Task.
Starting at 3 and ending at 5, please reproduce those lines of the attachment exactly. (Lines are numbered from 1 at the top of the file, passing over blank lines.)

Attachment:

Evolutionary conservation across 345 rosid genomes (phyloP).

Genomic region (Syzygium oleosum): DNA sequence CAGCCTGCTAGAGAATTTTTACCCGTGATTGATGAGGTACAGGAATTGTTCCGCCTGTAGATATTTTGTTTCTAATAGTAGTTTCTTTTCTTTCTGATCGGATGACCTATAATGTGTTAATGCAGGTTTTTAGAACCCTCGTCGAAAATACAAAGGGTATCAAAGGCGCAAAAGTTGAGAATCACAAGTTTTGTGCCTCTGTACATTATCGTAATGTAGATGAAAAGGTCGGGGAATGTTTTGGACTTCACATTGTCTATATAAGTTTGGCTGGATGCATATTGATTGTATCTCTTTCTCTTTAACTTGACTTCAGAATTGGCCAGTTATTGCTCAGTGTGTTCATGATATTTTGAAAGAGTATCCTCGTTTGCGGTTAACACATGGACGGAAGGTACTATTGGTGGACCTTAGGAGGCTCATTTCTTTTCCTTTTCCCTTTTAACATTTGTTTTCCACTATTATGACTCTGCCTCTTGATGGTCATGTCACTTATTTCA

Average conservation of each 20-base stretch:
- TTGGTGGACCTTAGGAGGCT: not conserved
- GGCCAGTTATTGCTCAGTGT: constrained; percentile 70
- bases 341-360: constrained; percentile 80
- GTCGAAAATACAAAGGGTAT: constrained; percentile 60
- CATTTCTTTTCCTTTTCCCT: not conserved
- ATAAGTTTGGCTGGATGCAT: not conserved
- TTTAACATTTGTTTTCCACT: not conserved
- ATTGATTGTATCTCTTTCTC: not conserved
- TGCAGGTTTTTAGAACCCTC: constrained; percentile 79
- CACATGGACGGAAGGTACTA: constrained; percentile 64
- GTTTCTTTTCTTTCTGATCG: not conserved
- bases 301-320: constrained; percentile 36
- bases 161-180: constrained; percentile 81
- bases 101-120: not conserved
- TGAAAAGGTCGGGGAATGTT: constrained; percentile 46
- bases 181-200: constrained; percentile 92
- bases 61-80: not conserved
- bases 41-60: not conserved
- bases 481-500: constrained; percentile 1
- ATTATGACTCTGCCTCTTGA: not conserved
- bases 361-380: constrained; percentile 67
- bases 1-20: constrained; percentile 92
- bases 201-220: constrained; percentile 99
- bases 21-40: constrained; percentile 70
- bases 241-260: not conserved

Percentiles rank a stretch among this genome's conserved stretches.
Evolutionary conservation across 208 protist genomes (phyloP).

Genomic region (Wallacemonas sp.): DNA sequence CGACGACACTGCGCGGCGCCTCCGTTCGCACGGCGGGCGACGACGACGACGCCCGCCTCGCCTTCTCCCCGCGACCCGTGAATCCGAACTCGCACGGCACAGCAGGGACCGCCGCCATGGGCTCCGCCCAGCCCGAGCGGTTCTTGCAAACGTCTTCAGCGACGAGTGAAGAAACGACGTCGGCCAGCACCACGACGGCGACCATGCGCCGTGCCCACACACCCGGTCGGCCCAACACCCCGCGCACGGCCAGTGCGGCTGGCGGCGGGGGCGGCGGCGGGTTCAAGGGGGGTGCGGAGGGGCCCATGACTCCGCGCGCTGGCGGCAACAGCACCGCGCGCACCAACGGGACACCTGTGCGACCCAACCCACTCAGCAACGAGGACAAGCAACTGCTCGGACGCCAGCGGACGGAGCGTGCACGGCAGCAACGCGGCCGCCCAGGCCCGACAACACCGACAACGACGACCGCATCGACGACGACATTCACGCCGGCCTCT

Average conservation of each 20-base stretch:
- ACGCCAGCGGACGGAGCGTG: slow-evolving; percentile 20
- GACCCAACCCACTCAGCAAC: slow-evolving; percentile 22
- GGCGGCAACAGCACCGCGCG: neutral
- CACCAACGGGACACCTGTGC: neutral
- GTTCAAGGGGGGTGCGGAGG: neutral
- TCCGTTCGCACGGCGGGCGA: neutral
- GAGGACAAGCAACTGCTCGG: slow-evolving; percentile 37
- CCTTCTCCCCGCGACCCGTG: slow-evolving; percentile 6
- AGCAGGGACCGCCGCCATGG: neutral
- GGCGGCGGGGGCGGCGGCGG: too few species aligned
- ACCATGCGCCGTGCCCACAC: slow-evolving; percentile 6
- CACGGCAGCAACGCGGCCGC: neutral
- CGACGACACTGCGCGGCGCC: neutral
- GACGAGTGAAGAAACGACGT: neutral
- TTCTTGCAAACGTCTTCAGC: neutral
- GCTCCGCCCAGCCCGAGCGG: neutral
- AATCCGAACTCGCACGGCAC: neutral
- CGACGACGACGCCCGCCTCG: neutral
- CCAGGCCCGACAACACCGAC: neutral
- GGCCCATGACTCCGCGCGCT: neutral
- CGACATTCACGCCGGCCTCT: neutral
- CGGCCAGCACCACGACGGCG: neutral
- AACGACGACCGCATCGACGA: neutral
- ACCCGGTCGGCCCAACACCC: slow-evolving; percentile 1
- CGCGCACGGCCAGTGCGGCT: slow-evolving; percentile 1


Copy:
Average conservation of each 20-base stretch:
- TTGGTGGACCTTAGGAGGCT: not conserved
- GGCCAGTTATTGCTCAGTGT: constrained; percentile 70